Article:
My late husband, LCDR Carlos Al Miller was fiercely loving and loyal to God, family, and country, and took pride in his heritage. Born into a military family, he dreamed of space and flying from his young childhood. He became and Eagle Boy Scout, and after graduating high school, entered the US Naval Academy in July 1976. We met the end of his plebe year. He eventually became the 13th Company’s Sub Commander, and went on to receive his Bachelor of Science in Aerospace Engineering and USN Ensign Commissioning, 28 May 1980.
Carlos was sent first for temporary duty to NASA at the Johnson Space Center in Houston, TX using his talents directing efforts toward the first orbital launch of the Nation’s Space Transportations System which became the first Space Shuttle. While there, he experienced Zero Gravity and became an honorary member of The Society of Interplanetary Free Floaters. He then went onto Naval Technical Training Center, Treasure Island, certifying as an Aviation Division Officer, 12 March 1982, San Diego and Moffett Field in CA and on to flight school at the Naval Technical Train Center, Corry Station, Pensacola, FL. He graduated with an Honors Graduate Certificate August 1982. Two weeks prior, we were married.
We honeymooned across country heading for Carlos’ first duty station at NAS VQ-1 Agana Guam, to Pilot the Navy’s P-3 reconnaissance aircraft.
On 23 January 1985, Carlos left behind the P-3, four propellered aircraft which he had just piloted Admirals around on, and unknown to me, was deadheading back on “a routine flight” to VQ-1 Agana, Guam from Atsugi, Japan with his Squadron CO. The CO was piloting the Navy jet VA – 3B PR 111 (nicknamed “Triple Sticks”), a modified VIP aircraft. As far as I knew Carlos had never flown in any A-3 Skywarrior jets, which were used on Aircraft Carriers. There were 9 men aboard. They were flying back in anticipating for a VQ-1 Safety Inspection with the Top Brass and Carlos and a few others on board were in the Safety department.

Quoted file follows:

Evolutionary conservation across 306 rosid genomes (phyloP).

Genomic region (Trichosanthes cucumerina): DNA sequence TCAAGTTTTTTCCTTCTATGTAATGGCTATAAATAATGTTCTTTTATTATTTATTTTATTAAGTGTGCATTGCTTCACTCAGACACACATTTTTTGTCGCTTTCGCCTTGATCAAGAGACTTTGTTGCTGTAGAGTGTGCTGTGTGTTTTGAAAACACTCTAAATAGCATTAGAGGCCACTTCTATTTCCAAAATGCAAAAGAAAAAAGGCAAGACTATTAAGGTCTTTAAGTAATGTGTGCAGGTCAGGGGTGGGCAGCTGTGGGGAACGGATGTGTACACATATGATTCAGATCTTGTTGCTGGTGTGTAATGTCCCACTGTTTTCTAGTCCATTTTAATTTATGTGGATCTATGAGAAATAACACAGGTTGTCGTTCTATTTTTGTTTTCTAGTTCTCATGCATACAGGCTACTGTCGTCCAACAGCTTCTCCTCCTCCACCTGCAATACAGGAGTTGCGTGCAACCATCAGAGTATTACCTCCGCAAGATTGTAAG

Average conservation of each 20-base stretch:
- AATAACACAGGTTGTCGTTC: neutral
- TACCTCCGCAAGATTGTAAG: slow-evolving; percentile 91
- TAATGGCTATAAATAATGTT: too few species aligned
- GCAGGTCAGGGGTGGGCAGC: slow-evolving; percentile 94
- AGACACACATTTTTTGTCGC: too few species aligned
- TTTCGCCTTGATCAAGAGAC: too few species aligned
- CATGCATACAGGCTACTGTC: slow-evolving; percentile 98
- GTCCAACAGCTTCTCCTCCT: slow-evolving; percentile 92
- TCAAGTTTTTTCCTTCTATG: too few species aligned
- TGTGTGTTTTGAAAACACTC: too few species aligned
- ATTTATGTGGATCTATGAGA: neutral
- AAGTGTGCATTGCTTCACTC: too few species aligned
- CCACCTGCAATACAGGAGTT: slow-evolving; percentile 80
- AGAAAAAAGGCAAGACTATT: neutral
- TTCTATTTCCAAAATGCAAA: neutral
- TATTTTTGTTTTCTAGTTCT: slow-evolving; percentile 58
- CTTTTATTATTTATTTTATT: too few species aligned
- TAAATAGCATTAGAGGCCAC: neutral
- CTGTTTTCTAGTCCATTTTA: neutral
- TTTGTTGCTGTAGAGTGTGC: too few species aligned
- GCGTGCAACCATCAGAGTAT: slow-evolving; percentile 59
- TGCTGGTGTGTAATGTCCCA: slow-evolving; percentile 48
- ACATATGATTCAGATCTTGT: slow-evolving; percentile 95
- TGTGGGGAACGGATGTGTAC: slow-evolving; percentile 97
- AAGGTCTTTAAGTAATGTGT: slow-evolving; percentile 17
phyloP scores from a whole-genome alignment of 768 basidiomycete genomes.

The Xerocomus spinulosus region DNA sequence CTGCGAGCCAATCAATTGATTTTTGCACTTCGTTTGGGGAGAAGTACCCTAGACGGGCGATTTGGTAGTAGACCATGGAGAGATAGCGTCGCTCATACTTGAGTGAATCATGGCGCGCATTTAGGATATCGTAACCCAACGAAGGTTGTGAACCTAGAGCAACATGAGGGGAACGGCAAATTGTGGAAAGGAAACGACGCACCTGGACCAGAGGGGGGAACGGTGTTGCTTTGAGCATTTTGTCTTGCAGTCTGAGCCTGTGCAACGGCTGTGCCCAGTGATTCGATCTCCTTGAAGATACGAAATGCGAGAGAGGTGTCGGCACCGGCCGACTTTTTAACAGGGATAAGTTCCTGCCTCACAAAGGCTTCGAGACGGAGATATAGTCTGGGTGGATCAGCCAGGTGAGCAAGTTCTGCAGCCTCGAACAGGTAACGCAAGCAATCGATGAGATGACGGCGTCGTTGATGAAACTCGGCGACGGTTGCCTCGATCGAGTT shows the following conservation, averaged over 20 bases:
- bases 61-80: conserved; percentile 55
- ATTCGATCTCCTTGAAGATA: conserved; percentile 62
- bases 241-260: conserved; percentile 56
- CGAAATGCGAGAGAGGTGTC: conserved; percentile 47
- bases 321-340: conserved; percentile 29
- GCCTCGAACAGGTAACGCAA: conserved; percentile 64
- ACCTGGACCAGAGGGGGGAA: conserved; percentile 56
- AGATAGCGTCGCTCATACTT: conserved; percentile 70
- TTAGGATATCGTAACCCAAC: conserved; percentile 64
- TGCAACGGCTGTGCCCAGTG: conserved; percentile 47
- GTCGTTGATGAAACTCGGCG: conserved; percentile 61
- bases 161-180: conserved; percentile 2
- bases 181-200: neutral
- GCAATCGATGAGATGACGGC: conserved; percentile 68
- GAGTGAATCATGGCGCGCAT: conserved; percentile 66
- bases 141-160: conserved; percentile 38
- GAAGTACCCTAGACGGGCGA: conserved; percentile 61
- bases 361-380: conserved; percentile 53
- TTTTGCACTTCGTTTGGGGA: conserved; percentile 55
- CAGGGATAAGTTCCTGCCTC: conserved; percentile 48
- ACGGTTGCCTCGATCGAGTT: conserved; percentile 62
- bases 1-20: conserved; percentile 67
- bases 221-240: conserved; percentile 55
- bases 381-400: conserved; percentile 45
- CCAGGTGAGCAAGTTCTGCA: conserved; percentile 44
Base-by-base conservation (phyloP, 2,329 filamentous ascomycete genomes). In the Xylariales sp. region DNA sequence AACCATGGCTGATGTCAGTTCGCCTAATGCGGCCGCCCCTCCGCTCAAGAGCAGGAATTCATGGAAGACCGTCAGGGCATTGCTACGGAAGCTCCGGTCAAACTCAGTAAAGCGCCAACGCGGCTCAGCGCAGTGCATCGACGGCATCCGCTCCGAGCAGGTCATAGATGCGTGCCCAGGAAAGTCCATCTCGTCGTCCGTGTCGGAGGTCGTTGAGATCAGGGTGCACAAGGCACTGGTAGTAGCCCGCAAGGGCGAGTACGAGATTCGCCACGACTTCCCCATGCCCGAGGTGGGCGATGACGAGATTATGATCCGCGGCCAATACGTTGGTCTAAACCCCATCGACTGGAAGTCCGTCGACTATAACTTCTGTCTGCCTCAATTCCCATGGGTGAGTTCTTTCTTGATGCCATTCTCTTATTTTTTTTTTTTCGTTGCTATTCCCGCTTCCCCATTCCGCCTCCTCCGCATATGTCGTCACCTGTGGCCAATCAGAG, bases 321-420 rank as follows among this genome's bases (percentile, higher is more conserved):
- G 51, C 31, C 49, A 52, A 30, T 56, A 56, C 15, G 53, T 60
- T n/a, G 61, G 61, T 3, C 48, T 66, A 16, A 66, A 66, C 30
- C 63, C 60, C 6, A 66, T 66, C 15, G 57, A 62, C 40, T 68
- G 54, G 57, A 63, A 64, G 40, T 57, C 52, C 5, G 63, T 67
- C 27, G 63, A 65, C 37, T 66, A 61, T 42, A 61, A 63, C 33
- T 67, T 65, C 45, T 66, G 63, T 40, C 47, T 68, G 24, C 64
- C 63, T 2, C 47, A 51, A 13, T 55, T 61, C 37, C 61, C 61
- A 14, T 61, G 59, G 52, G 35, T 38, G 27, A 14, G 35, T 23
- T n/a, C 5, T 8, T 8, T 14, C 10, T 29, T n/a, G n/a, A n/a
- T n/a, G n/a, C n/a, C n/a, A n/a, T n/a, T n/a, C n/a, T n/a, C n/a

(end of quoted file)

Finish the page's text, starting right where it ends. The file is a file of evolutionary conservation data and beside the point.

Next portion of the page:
“January 23, 1985, the VA-3B disappeared from a radar tracking screen approximately 125 nautical miles north of Guam. The subsequent JAG investigation, completed in September, reported the Skywarrior took off from Atsugi at about 1000 Guam time. Twenty minutes later the crew contacted the VQ-1 detachment at Atsugi and reported an air turbine motor (ATM) was malfunctioning. The VA-3B continued on its course and stayed in radio contact with Navy officials, first on Iwo lima, and then on Guam. At 1230 Guam time the navigator reported the starboard ATM was shut down and the port one was heating up. Seventeen minutes later the aircrew requested permission to descend from 33,000 to 20,000 ft. Four minutes later, at 1251, radar contact was lost with the stricken aircraft. A massive air and sea search and rescue effort failed to locate any trace of the VA-3B or its crew and passengers.” (USNA Virtual Memorial Hall)
Though Carlos was lost, I am thankful for those who searched so diligently for him!!!
We honor you, Carlos Miller.